Why Convicted Murderer Benjamin Schreiber Was Almost Released From Prison

In July 1996, Benjamin Schreiber plotted with John Dale Terry's girlfriend to rid their lives of the 39-year-old man. Schreiber beat Terry to death with the handle of a pickax, abandoning the body next to a vacant trailer outside the rural town of Agency, Iowa (via Washington Post). Oxygen tells us that the murder weapon was later discarded out the window of Schreiber's moving vehicle. When it was recovered, it still had the blood and hair of the victim caked on it.

Schreiber was soon arrested and charged with first-degree murder. In a 1997 trial, the court gave the middle-aged man the harshest penalty in the state's power, life without the possibility of parole. He was remanded to prison and, despite an appeal, was set to spend the rest of his life behind bars.

At 44 years old when he was sentenced, this meant the possibility of decades behind bars. Years later, a medical emergency led to a legal argument that potentially could have set the convicted murderer free (although it wouldn't be the most shocking thing to happen in true crime). 

Schreiber was revived five times in a hospital

According to court records, Benjamin Schreiber's medical woes began with kidney stones. These grew to such a size that he could no longer relieve himself. Blocked kidneys can only hold so much, which led to Schreiber's urine backing up in his system. The waste eventually caused Schreiber to develop sepsis, a serious blood infection. If left untreated, sepsis can cause a severe drop in blood pressure, dizziness, and death, according to the CDC. He was found unconscious in his prison cell and rushed to a hospital. While being treated, Schreiber had to be resuscitated five times via adrenaline injected into his bloodstream.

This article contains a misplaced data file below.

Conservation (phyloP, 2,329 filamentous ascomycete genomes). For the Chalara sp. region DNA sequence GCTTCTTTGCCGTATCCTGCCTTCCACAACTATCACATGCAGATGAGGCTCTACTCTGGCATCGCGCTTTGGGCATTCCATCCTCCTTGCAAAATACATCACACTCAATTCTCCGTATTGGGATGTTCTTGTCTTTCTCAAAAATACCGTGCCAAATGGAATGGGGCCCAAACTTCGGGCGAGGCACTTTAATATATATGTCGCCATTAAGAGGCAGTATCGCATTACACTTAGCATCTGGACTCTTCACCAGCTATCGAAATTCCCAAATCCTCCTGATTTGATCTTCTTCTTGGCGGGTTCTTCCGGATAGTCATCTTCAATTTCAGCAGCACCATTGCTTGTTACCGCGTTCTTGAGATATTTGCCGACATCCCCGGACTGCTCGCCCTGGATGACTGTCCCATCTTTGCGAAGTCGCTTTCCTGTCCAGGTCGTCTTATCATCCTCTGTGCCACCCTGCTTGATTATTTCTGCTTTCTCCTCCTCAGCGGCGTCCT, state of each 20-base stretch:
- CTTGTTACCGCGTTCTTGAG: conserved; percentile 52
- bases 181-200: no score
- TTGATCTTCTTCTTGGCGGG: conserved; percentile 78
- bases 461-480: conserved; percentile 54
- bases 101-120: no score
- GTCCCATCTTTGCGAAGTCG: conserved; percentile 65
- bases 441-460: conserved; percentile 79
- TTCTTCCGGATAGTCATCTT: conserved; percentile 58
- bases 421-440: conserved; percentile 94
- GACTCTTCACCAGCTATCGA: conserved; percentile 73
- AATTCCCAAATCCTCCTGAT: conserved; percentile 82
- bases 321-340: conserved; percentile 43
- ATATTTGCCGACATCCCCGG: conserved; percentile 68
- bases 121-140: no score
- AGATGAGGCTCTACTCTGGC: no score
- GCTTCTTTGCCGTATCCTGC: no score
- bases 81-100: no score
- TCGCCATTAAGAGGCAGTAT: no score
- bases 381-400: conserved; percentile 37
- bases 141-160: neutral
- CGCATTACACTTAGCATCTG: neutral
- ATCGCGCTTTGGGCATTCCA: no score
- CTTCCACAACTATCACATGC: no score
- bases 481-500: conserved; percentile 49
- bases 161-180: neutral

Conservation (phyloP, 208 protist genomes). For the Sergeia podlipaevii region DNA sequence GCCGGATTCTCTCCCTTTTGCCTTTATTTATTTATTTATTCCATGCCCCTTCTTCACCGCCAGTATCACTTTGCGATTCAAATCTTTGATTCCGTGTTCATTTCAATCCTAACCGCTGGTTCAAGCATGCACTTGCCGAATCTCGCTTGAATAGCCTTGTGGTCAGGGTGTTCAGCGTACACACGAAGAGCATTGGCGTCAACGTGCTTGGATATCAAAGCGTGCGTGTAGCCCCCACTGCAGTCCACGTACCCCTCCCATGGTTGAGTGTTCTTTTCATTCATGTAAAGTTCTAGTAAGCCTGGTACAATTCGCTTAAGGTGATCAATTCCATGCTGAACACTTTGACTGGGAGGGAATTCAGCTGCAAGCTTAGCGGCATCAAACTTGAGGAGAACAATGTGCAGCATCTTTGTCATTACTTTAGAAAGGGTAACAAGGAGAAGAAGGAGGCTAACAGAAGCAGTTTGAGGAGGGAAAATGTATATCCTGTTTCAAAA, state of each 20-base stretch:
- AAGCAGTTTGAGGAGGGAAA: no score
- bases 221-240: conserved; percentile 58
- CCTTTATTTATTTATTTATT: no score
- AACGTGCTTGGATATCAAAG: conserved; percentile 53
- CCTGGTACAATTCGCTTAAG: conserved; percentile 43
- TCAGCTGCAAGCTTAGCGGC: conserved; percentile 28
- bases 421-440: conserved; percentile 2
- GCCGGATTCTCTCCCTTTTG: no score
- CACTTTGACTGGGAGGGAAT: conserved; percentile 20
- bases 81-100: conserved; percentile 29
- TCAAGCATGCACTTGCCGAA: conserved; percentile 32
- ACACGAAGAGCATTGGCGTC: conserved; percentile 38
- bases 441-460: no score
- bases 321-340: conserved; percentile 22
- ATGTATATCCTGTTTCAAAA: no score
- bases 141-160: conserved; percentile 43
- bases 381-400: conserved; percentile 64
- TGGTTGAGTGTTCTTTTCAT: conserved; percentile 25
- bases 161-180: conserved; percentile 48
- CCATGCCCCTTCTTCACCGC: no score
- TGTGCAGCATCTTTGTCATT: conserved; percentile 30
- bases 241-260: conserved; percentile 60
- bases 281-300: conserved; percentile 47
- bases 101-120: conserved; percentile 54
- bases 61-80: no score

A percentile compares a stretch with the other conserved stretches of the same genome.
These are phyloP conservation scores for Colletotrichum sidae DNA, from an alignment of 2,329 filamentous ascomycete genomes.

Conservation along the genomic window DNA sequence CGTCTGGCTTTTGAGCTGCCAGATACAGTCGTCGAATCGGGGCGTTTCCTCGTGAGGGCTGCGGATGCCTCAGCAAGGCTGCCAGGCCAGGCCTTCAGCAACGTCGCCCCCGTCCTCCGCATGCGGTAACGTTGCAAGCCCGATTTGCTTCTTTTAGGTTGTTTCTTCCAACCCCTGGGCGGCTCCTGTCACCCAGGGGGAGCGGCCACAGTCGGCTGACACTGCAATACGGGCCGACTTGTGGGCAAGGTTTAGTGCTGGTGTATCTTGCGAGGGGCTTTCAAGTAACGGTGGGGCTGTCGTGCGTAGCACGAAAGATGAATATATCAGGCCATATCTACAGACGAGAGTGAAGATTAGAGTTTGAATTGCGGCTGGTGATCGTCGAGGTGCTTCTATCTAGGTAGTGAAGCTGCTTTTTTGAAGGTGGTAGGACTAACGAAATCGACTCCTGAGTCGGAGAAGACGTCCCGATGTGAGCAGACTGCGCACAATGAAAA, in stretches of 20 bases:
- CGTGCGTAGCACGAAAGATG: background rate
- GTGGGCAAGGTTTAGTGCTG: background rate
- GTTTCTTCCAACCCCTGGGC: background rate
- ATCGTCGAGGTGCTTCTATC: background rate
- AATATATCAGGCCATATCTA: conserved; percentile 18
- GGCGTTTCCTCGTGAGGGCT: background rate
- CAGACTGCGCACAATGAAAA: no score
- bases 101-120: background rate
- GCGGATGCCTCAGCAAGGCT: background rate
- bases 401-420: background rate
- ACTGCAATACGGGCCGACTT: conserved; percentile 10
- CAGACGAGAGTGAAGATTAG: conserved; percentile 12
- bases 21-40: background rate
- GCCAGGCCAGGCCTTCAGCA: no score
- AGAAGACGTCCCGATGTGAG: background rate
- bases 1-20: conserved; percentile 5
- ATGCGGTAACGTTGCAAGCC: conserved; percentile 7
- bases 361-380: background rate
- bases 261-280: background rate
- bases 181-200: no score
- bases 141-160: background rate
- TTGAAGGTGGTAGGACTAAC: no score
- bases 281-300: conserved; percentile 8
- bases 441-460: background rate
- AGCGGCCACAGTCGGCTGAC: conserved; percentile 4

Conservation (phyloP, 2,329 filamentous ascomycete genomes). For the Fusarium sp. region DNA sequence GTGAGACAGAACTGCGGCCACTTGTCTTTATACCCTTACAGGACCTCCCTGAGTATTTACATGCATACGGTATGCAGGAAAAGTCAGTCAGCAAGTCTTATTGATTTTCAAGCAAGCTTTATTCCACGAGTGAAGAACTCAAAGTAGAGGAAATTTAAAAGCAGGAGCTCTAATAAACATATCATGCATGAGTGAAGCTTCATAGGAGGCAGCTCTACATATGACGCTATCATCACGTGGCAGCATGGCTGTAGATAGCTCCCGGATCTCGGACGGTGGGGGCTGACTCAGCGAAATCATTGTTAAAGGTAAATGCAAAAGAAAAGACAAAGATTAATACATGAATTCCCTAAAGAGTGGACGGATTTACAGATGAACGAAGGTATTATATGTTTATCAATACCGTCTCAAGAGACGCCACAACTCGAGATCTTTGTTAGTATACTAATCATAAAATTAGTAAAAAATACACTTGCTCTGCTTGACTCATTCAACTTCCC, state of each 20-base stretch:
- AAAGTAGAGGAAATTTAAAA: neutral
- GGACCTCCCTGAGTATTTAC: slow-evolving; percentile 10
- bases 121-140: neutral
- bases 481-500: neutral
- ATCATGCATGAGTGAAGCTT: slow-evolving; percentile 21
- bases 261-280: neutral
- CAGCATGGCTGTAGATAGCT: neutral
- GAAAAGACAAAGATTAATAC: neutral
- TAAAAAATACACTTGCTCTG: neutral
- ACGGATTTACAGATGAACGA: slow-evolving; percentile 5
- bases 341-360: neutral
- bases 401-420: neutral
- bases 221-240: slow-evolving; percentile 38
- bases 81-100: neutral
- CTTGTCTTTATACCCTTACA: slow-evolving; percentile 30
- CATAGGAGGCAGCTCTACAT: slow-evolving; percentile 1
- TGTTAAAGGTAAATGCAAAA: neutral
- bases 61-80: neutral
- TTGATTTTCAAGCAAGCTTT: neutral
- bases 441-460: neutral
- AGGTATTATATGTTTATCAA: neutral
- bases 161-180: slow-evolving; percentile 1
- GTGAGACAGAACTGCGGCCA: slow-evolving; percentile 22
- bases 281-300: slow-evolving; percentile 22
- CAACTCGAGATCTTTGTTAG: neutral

Schreiber filed for relief with the Iowa courts, claiming that he should be immediately released from prison. As he died (but was revived) in the hospital, he argued that his life sentence had been served. The Des Moines Register reports that Schreiber stated that his sentence was life without parole, "not life plus one day." He was denied but appealed the ruling to the Iowa Court of Appeals.

In their ruling, the panel of judges wrote "We conclude the correct reading of section 902.1(1) requires Schreiber to stay in prison for the rest of his natural life, regardless of whether he was resuscitated against his wishes in 2015" (via Iowa Courts). He remains incarcerated. As odd as this court case sounds, it is not the first time this argument has been made by a convicted killer. 

The case of Jerry Rosenberg

In 1962, Jerry Rosenberg had already served four years in the clink for armed robbery, and his latest one was about to go south for the ex-con. When two police officers responded to the call, Rosenberg shot and killed them. After living on the run for a time, he eventually turned himself in. He and his partner in the botched robbery were given death sentences (though they likely would have sat on death row for a long time), which were later commuted to life in prison without the possibility of parole (via The Independent).

In 1986, Rosenberg was undergoing emergency heart surgery. When he recovered, he argued that because the surgeon had to stop his heart for a time during the procedure it meant that he had medically been dead. He pushed for his release from prison, as his "life sentence" had been fulfilled. Rosenberg's case was heard by a court in 1988. He, like Schreiber, was not successful in his argument for release for time served. According to the Associated Press, written testimony for upholding his sentence included Dr. Erik Mitchell, Onondaga County's medical examiner. "Thousands of people undergo bypass surgery, recover, and are, therefore, not pronounced dead."

Rosenberg became a famed jailhouse lawyer while incarcerated, helping as many as 200 convicted felons attempt legal relief. In 1986, he was portrayed by Tony Danza in a made-for-TV biopic on his life, titled "Doing Life" (per IMDb). Rosenberg died in prison in 2009.